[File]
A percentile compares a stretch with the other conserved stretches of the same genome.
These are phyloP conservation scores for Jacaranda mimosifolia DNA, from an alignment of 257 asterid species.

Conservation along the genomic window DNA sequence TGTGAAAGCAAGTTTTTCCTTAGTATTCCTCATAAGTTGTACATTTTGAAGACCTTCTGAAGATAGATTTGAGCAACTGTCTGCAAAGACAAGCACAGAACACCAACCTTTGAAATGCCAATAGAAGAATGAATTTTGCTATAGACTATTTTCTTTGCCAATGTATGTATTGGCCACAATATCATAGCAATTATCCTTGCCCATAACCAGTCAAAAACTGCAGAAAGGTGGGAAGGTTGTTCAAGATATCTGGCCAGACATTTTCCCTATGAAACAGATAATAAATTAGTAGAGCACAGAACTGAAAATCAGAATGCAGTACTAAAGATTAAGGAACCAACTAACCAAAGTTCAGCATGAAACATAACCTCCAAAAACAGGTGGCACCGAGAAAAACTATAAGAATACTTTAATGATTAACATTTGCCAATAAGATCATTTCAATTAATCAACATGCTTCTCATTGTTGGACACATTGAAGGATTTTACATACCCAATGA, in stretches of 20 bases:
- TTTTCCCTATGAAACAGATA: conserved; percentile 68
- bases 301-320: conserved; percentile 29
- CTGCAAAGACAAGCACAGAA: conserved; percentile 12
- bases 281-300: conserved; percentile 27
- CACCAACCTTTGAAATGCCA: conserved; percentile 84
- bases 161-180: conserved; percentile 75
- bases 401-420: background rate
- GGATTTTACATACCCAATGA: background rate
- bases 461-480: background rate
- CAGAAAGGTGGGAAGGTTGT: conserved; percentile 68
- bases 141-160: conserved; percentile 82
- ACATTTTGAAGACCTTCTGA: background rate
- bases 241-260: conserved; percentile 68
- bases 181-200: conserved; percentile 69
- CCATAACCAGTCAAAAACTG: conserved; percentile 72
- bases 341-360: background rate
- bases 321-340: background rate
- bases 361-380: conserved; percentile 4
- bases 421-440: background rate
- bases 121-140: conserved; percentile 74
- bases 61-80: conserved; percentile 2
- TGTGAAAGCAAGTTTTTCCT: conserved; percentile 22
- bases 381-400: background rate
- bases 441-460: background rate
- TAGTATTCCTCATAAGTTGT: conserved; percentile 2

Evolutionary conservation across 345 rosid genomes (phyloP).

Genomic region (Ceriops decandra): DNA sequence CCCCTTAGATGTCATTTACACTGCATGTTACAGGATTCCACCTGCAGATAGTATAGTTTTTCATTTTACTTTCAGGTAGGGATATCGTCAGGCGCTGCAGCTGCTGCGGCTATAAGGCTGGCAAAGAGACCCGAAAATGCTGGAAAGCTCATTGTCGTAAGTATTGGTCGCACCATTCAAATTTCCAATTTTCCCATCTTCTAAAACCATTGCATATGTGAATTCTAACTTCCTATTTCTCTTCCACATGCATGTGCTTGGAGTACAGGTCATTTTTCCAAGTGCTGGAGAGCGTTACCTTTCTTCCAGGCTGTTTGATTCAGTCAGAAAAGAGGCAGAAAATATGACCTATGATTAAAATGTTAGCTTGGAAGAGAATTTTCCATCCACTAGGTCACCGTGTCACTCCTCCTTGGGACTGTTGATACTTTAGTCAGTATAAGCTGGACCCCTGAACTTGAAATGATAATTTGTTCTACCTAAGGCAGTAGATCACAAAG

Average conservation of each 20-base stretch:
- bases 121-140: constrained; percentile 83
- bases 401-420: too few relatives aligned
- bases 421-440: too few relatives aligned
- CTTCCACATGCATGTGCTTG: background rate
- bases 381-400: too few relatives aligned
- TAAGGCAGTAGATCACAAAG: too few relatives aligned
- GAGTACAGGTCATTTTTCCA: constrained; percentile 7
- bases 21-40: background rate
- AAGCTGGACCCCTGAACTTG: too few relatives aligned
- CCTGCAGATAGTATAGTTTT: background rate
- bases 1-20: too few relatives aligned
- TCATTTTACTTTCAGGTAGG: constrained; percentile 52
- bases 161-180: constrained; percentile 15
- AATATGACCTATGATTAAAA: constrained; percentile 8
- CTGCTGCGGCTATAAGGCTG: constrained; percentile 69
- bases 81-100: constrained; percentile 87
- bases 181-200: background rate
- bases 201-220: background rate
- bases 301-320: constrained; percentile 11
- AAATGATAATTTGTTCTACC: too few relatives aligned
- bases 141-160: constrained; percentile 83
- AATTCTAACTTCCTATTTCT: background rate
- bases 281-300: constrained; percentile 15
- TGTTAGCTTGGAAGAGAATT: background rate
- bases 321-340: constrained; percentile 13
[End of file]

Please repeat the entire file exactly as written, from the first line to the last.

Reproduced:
A percentile compares a stretch with the other conserved stretches of the same genome.
These are phyloP conservation scores for Jacaranda mimosifolia DNA, from an alignment of 257 asterid species.

Conservation along the genomic window DNA sequence TGTGAAAGCAAGTTTTTCCTTAGTATTCCTCATAAGTTGTACATTTTGAAGACCTTCTGAAGATAGATTTGAGCAACTGTCTGCAAAGACAAGCACAGAACACCAACCTTTGAAATGCCAATAGAAGAATGAATTTTGCTATAGACTATTTTCTTTGCCAATGTATGTATTGGCCACAATATCATAGCAATTATCCTTGCCCATAACCAGTCAAAAACTGCAGAAAGGTGGGAAGGTTGTTCAAGATATCTGGCCAGACATTTTCCCTATGAAACAGATAATAAATTAGTAGAGCACAGAACTGAAAATCAGAATGCAGTACTAAAGATTAAGGAACCAACTAACCAAAGTTCAGCATGAAACATAACCTCCAAAAACAGGTGGCACCGAGAAAAACTATAAGAATACTTTAATGATTAACATTTGCCAATAAGATCATTTCAATTAATCAACATGCTTCTCATTGTTGGACACATTGAAGGATTTTACATACCCAATGA, in stretches of 20 bases:
- TTTTCCCTATGAAACAGATA: conserved; percentile 68
- bases 301-320: conserved; percentile 29
- CTGCAAAGACAAGCACAGAA: conserved; percentile 12
- bases 281-300: conserved; percentile 27
- CACCAACCTTTGAAATGCCA: conserved; percentile 84
- bases 161-180: conserved; percentile 75
- bases 401-420: background rate
- GGATTTTACATACCCAATGA: background rate
- bases 461-480: background rate
- CAGAAAGGTGGGAAGGTTGT: conserved; percentile 68
- bases 141-160: conserved; percentile 82
- ACATTTTGAAGACCTTCTGA: background rate
- bases 241-260: conserved; percentile 68
- bases 181-200: conserved; percentile 69
- CCATAACCAGTCAAAAACTG: conserved; percentile 72
- bases 341-360: background rate
- bases 321-340: background rate
- bases 361-380: conserved; percentile 4
- bases 421-440: background rate
- bases 121-140: conserved; percentile 74
- bases 61-80: conserved; percentile 2
- TGTGAAAGCAAGTTTTTCCT: conserved; percentile 22
- bases 381-400: background rate
- bases 441-460: background rate
- TAGTATTCCTCATAAGTTGT: conserved; percentile 2

Evolutionary conservation across 345 rosid genomes (phyloP).

Genomic region (Ceriops decandra): DNA sequence CCCCTTAGATGTCATTTACACTGCATGTTACAGGATTCCACCTGCAGATAGTATAGTTTTTCATTTTACTTTCAGGTAGGGATATCGTCAGGCGCTGCAGCTGCTGCGGCTATAAGGCTGGCAAAGAGACCCGAAAATGCTGGAAAGCTCATTGTCGTAAGTATTGGTCGCACCATTCAAATTTCCAATTTTCCCATCTTCTAAAACCATTGCATATGTGAATTCTAACTTCCTATTTCTCTTCCACATGCATGTGCTTGGAGTACAGGTCATTTTTCCAAGTGCTGGAGAGCGTTACCTTTCTTCCAGGCTGTTTGATTCAGTCAGAAAAGAGGCAGAAAATATGACCTATGATTAAAATGTTAGCTTGGAAGAGAATTTTCCATCCACTAGGTCACCGTGTCACTCCTCCTTGGGACTGTTGATACTTTAGTCAGTATAAGCTGGACCCCTGAACTTGAAATGATAATTTGTTCTACCTAAGGCAGTAGATCACAAAG

Average conservation of each 20-base stretch:
- bases 121-140: constrained; percentile 83
- bases 401-420: too few relatives aligned
- bases 421-440: too few relatives aligned
- CTTCCACATGCATGTGCTTG: background rate
- bases 381-400: too few relatives aligned
- TAAGGCAGTAGATCACAAAG: too few relatives aligned
- GAGTACAGGTCATTTTTCCA: constrained; percentile 7
- bases 21-40: background rate
- AAGCTGGACCCCTGAACTTG: too few relatives aligned
- CCTGCAGATAGTATAGTTTT: background rate
- bases 1-20: too few relatives aligned
- TCATTTTACTTTCAGGTAGG: constrained; percentile 52
- bases 161-180: constrained; percentile 15
- AATATGACCTATGATTAAAA: constrained; percentile 8
- CTGCTGCGGCTATAAGGCTG: constrained; percentile 69
- bases 81-100: constrained; percentile 87
- bases 181-200: background rate
- bases 201-220: background rate
- bases 301-320: constrained; percentile 11
- AAATGATAATTTGTTCTACC: too few relatives aligned
- bases 141-160: constrained; percentile 83
- AATTCTAACTTCCTATTTCT: background rate
- bases 281-300: constrained; percentile 15
- TGTTAGCTTGGAAGAGAATT: background rate
- bases 321-340: constrained; percentile 13